The Perito Moreno Glacier is a glacier located in the Los Glaciares National Park in south west Santa Cruz province, Argentina. It is one of the most important tourist attractions in the Argentine Patagonia. The Glacier cave is located on the northern end of the glacier. A glacier cave is a cave formed within the ice of a glacier. They are often called ice caves, but this term is properly used to describe bedrock caves that contain year-round ice.
The Genghis Khan Statue is a 40 m tall statue of Genghis Khan on horseback, on the bank of the Tuul River at Tsonjin Boldog (54 km east of the Mongolian capital Ulan Bator), where according to legend, he found a golden whip. The statue is symbolically pointed east towards his birthplace. It is on top of the Genghis Khan Statue Complex, a visitor centre, itself 10 m tall, with 36 columns representing the 36 khans from Genghis to Ligdan Khan.
The Taj Mahal (crown of palaces, also The Taj) is a white marble mausoleum located in Agra, Uttar Pradesh, India. It was built by Mughal emperor Shah Jahan in memory of his third wife, Mumtaz Mahal. The Taj Mahal is widely recognized as /the jewel of Muslim art in India and one of the universally admired masterpieces of the world's heritage/. Taj Mahal is regarded by many as the finest example of Mughal architecture, a style that combines elements from Islamic, Persian, Ottoman Turkish and Indian architectural styles.
The National Monument (Indonesian: Monumen Nasional (Monas)) is a 132 m tower in the centre of Merdeka Square, Central Jakarta, symbolizing the fight for Indonesia. Construction began in 1961 under the direction of President Sukarno. Monas was opened to the public in 1975. It is topped by a flame covered with gold foil. The monument and the museum are open daily from 08.00 - 15.00 Western Indonesia Time (UTC+7) throughout the week except for the last Monday of each month when the monument is closed.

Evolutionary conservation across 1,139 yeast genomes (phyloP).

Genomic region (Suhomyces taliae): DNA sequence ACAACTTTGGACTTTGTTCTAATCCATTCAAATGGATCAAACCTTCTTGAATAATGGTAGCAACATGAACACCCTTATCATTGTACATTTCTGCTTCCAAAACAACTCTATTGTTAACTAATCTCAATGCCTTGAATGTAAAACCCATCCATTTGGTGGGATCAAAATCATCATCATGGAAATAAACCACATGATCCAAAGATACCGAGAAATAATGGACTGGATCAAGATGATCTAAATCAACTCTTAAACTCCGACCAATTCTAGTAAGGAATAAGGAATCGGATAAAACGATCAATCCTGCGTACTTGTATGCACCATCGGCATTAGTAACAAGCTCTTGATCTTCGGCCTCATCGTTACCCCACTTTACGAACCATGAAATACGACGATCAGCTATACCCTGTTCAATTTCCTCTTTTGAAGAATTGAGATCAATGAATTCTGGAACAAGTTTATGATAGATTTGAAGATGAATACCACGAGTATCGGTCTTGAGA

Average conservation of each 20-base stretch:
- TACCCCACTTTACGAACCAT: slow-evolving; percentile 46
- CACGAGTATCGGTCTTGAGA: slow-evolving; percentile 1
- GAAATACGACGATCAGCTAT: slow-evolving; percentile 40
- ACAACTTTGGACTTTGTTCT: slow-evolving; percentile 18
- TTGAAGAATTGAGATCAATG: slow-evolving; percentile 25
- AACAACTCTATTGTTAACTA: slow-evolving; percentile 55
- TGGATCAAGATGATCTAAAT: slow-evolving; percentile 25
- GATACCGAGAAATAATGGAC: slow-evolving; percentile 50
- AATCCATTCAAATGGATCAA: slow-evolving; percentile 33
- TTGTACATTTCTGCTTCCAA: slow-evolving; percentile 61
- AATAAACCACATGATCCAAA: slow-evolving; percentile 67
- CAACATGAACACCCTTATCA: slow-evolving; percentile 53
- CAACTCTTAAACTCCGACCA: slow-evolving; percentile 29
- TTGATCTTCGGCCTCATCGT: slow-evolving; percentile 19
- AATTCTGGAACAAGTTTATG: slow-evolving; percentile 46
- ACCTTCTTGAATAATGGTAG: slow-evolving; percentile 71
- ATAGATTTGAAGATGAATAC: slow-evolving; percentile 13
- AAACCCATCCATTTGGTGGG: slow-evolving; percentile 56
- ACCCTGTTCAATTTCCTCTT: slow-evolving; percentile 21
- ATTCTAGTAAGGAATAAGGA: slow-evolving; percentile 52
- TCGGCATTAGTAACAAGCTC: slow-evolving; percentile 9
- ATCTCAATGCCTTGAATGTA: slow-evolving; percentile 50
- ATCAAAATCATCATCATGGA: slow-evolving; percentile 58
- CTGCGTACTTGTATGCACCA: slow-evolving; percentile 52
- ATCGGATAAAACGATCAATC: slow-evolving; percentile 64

The Tango Monastery is a Buddhist monastery located 14 km to the north of the capital city of Thimphu in Bhutan, near Cheri Mountain. It was founded by Lama Gyalwa Lhanampa in the 13th century and built in its present form by Tenzin Rabgye, the 4th Temporal Ruler in 1688. In 1616, the Tibetan, Shabdrung Ngawang Namgyal, meditated in its cave. The self-emanated form of the wrathful Hayagriva is deified in the monastery.
The Shwezigon Pagoda or Shwezigon Paya is a Buddhist temple located in Nyaung-U, a town near Bagan, in Myanmar (Burma). It is a prototype of Burmese stupas, and consists of a circular gold leaf-gilded stupa surrounded by smaller temples and shrines. Construction of the Shwezigon Pagoda began during the reign of King Anawrahta and was completed in 1102 AD, during the reign of King Kyansittha of the Pagan Dynasty.
The New Castle of Manzanares el Real, also known as Castle of los Mendoza, is a palace-fortress erected in the 15th century in the town of Manzanares el Real (Community of Madrid, Spain), next to the reservoir of Santillana at the foot of Sierra de Guadarrama. Its construction began in 1475 on a Romanesque-Mudéjar hermitage and today is one of the best preserved castles of the Community of Madrid.
Chichen Itza (at the mouth of the well of the Itza) was a large pre-Columbian city built by the Maya civilization. The archaeological site is located in the Mexican state of Yucatan. Chichen Itza was one of the largest Maya cities and it was likely to have been one of the mythical great cities, or Tollans, referred to in later Mesoamerican literature.
A tessellated pavement is a rare erosional feature formed in flat sedimentary rock formations lying on some ocean shores. The pavement bears this name because the rock has fractured into polygonal blocks that resemble tiles, or tessellations. The cracks (or joints) were formed when the rock fractured through the action of stress on the crust of the Earth and subsequently were modified by sand and wave action.
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Inside The Cave of the Hands most of the hands are left hands, which suggests that the painters held the spraying pipe with their right hand.